We were waiting to see how the fight for this project turned out before writing anything about it, but, due to ridiculous NIMBYism, this development may end up in court. Developer Olaf Lava LLC is planning to construct a 19-unit apartment building that will span four lots: 517 W. 10th St. and 944, 946 and 954 Dr. Martin Luther King Jr. St. A 27-unit building is slated for 1010 Dr. Martin Luther King Jr. St. Originally calling for sets of duplexes at 517 W. 10th St. and 933 and 935 N. California St, the design was changed to single-family homes by request of IHPC in order to appease the wishes of residents. Now, the same residents appeased by the Sudetenland that is lower density are aiming for more living space by suing IPHC, claiming higher density really is that bad.
“If you stand on the lot where this (project) is proposed, you can see that it’s preposterous to put apartment buildings here,” attorney Jessica Webb so eloquently states. Nevermind the fact that this project is near an urban college campus hosting over 30,000 students or the fact it is located in a downtown neighborhood in one of America’s largest cities.
What makes this argument even more despicable is now, the NIMBYs are bringing out the race card. The lawsuit states: “Ransom Place is a historically black neighborhood that still takes great pride in its rich diversity. There is a very real concern that the residents of Ransom Place are not receiving equal protection under the law because of their race. If racial discrimination played even a small part in the IHPC’s decision … it must be reversed.”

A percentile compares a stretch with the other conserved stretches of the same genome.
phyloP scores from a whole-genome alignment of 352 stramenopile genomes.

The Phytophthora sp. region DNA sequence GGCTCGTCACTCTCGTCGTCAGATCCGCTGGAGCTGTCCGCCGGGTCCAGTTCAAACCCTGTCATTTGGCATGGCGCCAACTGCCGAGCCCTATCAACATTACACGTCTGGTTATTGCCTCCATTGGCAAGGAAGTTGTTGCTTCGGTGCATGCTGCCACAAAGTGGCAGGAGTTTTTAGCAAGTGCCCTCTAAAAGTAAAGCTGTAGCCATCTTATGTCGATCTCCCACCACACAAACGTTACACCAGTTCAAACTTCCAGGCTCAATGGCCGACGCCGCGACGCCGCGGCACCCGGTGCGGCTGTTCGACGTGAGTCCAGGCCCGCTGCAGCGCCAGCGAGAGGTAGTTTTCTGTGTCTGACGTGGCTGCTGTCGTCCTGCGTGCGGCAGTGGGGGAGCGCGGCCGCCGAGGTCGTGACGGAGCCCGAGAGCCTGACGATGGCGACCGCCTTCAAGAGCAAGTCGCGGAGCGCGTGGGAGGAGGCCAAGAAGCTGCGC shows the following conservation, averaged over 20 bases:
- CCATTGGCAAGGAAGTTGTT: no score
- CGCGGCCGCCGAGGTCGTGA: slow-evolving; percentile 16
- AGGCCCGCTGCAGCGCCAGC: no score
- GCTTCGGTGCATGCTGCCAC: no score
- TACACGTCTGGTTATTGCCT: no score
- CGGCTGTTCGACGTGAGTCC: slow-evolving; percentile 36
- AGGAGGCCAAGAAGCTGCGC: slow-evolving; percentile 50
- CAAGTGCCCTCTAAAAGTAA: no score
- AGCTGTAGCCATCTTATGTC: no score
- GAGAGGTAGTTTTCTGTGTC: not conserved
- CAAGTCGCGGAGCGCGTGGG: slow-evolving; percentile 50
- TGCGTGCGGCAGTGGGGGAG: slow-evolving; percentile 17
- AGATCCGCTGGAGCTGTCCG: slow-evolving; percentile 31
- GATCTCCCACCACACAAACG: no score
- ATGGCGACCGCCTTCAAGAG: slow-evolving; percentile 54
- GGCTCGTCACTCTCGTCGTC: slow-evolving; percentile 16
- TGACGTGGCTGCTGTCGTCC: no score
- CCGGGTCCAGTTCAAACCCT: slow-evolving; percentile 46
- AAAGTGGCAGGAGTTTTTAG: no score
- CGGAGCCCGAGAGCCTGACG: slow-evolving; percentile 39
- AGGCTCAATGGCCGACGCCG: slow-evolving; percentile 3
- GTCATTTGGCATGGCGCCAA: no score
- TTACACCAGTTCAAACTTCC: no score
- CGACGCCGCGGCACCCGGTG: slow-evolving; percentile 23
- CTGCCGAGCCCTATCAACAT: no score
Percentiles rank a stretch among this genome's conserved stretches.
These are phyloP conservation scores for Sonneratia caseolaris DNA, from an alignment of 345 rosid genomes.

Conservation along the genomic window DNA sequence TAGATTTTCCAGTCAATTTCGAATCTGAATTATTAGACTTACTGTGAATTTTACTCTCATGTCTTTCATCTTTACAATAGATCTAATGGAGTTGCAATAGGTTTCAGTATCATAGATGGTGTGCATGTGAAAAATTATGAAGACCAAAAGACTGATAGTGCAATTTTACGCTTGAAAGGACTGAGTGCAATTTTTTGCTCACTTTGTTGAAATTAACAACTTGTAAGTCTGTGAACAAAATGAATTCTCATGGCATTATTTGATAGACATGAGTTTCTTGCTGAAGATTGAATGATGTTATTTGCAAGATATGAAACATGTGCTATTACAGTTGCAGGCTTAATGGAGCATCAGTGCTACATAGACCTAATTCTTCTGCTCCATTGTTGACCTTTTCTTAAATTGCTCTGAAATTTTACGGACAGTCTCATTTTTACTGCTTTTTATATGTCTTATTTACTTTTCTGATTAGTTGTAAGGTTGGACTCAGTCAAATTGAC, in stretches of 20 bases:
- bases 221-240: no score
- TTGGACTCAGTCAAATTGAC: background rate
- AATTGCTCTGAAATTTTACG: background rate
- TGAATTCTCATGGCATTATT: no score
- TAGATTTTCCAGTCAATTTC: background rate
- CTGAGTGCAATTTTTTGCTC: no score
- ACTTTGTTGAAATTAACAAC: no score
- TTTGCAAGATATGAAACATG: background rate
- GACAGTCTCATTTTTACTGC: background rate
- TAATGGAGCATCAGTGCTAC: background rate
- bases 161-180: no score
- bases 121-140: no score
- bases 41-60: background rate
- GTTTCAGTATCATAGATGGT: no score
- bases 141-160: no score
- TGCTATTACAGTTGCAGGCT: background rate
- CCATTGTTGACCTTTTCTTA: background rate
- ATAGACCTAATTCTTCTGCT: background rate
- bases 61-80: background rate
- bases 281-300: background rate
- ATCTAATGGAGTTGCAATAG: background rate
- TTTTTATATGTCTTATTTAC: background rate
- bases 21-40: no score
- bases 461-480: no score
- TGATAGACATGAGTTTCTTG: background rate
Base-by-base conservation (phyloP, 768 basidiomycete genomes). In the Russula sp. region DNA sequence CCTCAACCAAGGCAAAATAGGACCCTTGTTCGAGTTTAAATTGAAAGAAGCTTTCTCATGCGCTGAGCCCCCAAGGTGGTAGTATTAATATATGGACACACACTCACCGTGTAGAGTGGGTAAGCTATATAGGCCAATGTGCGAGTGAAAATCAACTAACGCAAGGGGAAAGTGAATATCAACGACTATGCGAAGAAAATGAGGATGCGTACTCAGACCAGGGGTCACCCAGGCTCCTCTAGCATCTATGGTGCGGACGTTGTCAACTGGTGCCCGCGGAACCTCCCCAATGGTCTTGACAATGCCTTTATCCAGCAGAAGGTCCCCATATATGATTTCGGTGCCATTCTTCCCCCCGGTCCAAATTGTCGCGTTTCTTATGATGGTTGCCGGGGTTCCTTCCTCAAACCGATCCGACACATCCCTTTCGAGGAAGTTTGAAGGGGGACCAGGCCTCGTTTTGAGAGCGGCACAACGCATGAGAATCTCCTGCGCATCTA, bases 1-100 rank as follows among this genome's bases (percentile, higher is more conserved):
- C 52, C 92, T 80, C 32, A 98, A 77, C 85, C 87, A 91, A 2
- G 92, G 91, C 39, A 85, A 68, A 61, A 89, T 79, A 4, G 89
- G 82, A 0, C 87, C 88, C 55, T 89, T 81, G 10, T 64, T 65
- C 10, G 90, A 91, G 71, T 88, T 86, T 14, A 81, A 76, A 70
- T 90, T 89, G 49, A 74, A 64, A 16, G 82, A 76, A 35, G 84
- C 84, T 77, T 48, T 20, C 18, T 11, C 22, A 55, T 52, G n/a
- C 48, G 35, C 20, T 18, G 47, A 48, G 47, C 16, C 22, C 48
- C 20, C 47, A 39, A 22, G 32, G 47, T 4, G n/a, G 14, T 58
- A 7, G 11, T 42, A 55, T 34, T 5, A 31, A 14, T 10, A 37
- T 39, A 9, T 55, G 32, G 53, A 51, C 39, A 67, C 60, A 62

You got to be kidding me.
Yes, historically Ransom Place was part of a much-larger archipelago of Midwestern city neighborhoods that harbored and cultivated Black culture. Yes, Indiana Avenue was lined with jazz clubs and churches and barbershops and yes, Black culture thrived here and around Ransom Place (one of the best surviving examples of this is the Walker Theatre). However, this lawsuit obviously finds more truth in what was than what is.
Beginning in 1949, the federal government’s urban renewal program was initiated as a systematic destruction of “blighted” neighborhoods -which mostly meant Black neighborhoods near downtown. Indianapolis leaders, realizing the Federal Highway Administration was not intending to “loop” downtown with interstates, set off to use urban renewal dollars in order to transform West Street into a city highway. Using eminent domain, many of those jazz clubs and saloons and churches and barbershops were demolished for the sake of clearing “blight”. Years later, American urbanists would come to realize that the “root shock” caused by systematic destruction of inner-city neighborhoods effectively destroyed vibrant Black communities and hindered possibility of connecting a greatly-stretched Black archipelago of neighborhoods into the whole of America.
Take a walk through Ransom Place now. Because of its proximity to campus, I am sure there’s a decent, sustainable amount of diversity. But you’d see no African-American saloons or jazz clubs. Beautiful, tree-lined streets with burgeoning real-estate value shading the surface parking-lot ghosts of former clubs on Indiana Ave is what you see. What this lawsuit is fighting for does not exist. Once, but no longer.
If you want to preserve history then fight to make sure it is not forgotten.
But do not preserve it by fighting a development that will assist in bettering your area of the city. Do not preserve it by filing a lawsuit which makes your neighborhood seem like an off-limits zone for developers.